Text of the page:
[symptoms. In two thirds of the cases the cause is unknown, this is called “idiopathic peripheral facial palsy or Bell’s palsy”, but several different diseases have to be considered in the differential diagnosis. In this paper we reviewed the case histories of 110 patients treated for “peripheral facial palsy” in the Department of Neurology, Semmelweis University, Budapest in a five year period, 2000-2004. We studied the age, gender distribution, seasonal occurance, comorbidities, sidedness, symptoms, circumstances of referral to the hospital, the initial diagnoses and therapeutic options. We also discuss the probable causes and consequences of diagnostic failures. Results: the proportion of males and females was equal. There was no considerable difference between sexes regarding agedistribution. Of the 110 patients 106 was diagnosed with idiopathic Bell’s palsy, three cases with otic herpes zoster and one patient with Lyme disease. In our material, peripheral facial palsy was significantly more frequent in the cold period of late autumn, winter, and early spring. Diabetes mellitus and hypertension were more frequent than in the general population. 74% of the patients were admitted within two days from the onset of the symptoms. In 37% preliminary diagnosis was unavailable. In 15% cerebrovascular insult was the first, incorrect diagnosis, the correct diagnosis of “Bell’s palsy” was provided only in 16%. The probable causes of diagnostic failures may be the misleading symptoms and accompanying conditions. We examined the different therapies applied and reviewed the literature in this topic. We conclude that intravenous corticosteroid treatment in the early stage of the disease is the therapy of choice.]

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Clinical Neuroscience

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Clinical Neuroscience

Hyperhomocysteinemia in female migraineurs of childbearing ages


Background and purpose - Migraine is a risk factor for ischemic stroke in women of childbearing ages. Previous researches revealed a higher prevalence of hyperhomocysteinemia in migraineurs. Possible differences on the frequencies of hyperhomocysteinemia between migraine with aura and migraine without aura could contribute the established variances in stroke risk between these migraine types. Therefore, we aimed to search if the frequency of hyperhomocysteinemia was different between these subtypes of migraine or not. Methods - We analyzed the findings of serum homocysteine levels in female migraineurs of 16-49 years old who admitted to our outpatient clinic. Results - Homocysteine level was elevated in 13.3% of study population. There were not any significant differences on median serum homocysteine levels between migraine with aura (8.0 mikromol/L) and without aura (8.5 mikromol/L). (p=0.426) The frequencies of hyperhomocysteinemia were also similar (9.1% versus 16.7%, respectively; p=0.373). Correlation analyses did not reveal any linear correlation between ages and homocysteine levels either in group of migraine with aura or in group of migraine without aura (p=0.417 and p=0.647, respectively). Similarly, any linear correlation between disease ages and homocysteine levels either in group of migraine with aura or in group of migraine without aura was not detected (p=0.359 and p=0.849, respectively). Conclusion - The median serum homocysteine levels and the frequencies of hyperhomocysteinemia are similar between migraine with aura and without aura in women of childbearing ages. Therefore, the variances on stroke risk ratios between these types of migraine are probably not originated from the differences of serum homocysteine status.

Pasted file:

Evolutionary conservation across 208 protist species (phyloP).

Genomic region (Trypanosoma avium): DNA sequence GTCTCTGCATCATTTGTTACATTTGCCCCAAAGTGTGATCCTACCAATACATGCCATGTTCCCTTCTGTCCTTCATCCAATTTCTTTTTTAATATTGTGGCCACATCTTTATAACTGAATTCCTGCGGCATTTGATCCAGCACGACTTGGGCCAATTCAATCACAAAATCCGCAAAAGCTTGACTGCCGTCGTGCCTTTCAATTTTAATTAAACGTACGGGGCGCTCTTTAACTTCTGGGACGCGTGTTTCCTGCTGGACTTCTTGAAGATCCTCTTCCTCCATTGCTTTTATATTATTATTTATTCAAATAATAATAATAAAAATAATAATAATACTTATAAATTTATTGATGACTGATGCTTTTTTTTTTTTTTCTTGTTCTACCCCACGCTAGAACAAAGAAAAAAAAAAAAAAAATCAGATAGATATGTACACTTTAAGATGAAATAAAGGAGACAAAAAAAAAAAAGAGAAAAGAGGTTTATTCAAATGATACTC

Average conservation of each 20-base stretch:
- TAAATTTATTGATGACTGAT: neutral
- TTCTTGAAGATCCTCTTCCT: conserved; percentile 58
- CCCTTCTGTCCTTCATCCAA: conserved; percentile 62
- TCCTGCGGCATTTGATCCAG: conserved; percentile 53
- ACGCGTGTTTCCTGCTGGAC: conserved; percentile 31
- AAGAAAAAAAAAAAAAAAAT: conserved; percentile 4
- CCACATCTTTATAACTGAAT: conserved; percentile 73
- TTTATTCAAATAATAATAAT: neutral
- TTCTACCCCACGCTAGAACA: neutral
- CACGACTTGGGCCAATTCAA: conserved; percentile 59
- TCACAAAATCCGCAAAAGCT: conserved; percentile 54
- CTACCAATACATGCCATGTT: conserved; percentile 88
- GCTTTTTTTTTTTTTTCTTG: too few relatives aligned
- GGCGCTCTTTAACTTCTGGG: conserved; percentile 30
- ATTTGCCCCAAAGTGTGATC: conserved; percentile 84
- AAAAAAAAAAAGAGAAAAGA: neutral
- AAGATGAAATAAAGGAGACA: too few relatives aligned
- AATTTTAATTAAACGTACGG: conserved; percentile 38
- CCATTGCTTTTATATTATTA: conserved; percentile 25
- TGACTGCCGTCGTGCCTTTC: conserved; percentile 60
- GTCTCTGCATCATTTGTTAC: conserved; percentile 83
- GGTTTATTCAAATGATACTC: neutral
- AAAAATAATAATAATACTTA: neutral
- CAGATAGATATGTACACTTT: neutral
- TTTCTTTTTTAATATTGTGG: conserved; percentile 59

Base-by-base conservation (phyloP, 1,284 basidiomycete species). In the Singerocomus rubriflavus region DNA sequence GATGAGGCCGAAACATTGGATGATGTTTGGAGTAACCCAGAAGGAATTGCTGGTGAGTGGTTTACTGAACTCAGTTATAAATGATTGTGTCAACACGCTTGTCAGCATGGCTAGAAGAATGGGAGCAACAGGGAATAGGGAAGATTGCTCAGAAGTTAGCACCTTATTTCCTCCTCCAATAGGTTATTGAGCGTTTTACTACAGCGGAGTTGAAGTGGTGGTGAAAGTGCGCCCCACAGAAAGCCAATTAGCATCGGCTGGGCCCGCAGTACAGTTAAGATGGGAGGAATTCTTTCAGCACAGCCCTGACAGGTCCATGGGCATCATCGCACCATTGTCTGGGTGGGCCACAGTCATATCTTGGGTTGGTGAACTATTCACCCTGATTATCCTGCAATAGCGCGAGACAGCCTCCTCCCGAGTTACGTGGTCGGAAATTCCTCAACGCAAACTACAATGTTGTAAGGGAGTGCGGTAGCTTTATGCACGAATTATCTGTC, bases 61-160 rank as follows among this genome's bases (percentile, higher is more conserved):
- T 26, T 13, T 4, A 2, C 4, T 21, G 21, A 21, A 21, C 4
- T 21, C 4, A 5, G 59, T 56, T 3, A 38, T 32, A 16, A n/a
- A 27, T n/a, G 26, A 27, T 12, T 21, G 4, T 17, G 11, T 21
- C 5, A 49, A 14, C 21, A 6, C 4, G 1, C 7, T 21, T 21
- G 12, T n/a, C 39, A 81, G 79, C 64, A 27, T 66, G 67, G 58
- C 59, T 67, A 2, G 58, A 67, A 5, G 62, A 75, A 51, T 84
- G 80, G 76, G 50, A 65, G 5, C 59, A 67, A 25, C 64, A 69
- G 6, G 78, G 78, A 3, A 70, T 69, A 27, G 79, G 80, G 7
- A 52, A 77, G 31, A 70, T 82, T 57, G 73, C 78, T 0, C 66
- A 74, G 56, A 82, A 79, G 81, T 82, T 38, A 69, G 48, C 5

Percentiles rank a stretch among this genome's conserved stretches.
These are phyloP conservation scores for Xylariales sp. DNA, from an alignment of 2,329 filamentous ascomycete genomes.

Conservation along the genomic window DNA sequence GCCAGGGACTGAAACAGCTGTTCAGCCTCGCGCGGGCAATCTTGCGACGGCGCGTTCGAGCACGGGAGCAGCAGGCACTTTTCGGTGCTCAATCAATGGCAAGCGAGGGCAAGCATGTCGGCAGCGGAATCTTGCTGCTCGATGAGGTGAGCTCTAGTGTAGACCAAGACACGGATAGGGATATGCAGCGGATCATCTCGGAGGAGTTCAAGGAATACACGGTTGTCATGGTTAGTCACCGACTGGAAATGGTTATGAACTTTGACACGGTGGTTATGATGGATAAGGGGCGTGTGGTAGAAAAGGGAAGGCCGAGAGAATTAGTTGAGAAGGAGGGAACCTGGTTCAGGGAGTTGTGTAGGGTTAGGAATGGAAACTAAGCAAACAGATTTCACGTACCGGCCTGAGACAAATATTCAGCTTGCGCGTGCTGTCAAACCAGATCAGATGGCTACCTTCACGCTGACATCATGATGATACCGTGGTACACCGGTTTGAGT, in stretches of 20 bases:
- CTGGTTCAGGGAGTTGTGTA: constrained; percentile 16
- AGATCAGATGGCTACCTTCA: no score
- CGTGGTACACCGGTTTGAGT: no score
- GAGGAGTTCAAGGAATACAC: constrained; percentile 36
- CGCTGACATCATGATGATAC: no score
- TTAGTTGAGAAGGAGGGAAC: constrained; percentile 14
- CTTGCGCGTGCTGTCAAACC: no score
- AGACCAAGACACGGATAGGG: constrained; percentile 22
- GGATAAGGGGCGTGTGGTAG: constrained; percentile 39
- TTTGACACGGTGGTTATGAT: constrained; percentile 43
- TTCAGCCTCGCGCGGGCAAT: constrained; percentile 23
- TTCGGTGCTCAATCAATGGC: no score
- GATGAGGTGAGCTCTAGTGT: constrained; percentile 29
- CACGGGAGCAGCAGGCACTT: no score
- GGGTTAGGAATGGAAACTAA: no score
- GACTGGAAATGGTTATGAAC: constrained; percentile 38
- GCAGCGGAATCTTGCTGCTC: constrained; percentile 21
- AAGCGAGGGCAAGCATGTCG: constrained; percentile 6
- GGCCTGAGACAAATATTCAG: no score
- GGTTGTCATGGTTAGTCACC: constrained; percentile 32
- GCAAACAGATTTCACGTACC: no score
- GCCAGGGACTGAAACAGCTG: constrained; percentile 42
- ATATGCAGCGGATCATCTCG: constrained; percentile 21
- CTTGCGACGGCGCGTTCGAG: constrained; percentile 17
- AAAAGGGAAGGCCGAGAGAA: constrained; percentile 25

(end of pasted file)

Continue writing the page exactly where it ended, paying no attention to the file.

Clinical Neuroscience

Risk factors for ischemic stroke and stroke subtypes in patients with chronic kidney disease

GÜLER Siber, NAKUS Engin, UTKU Ufuk

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[Geriatric oncology has an increasing role since in several types of cancer the median age at diagnosis is above 60 years of age. The treatment of elderly patients are frequently set back by prejudice, stereotypes and lack of information. All these lead to the fact that even in well-developed countries elderly cancer patients often do not receive the necessary treatments. This is even more true in poor-countries, where the fi nancial defi cit accumulated in health care is often attempted to be reduced by the treatment of elderly. If a paediatric oncology patient does not get suffi cient cancer treatment there is a fi erce protest, but everybody is silent if this occurs in the case of an 80 years old patient. For this unacceptable situation both authorities (fi nancing) and professional bodies (treatment, education) are responsible. Clinical data show that elderly cancer patients get the same benefi t of active oncology treatment, as younger ones. Age on its own does not contraindicate any cancer treatment. The aim of this review is to prove by data, that elderly cancer patients should also get active oncology treatment. The questions of assessment include frailty, the relationship of cancer development and ageing, and other problems related to the oncology treatment of elderly patients are also discussed.]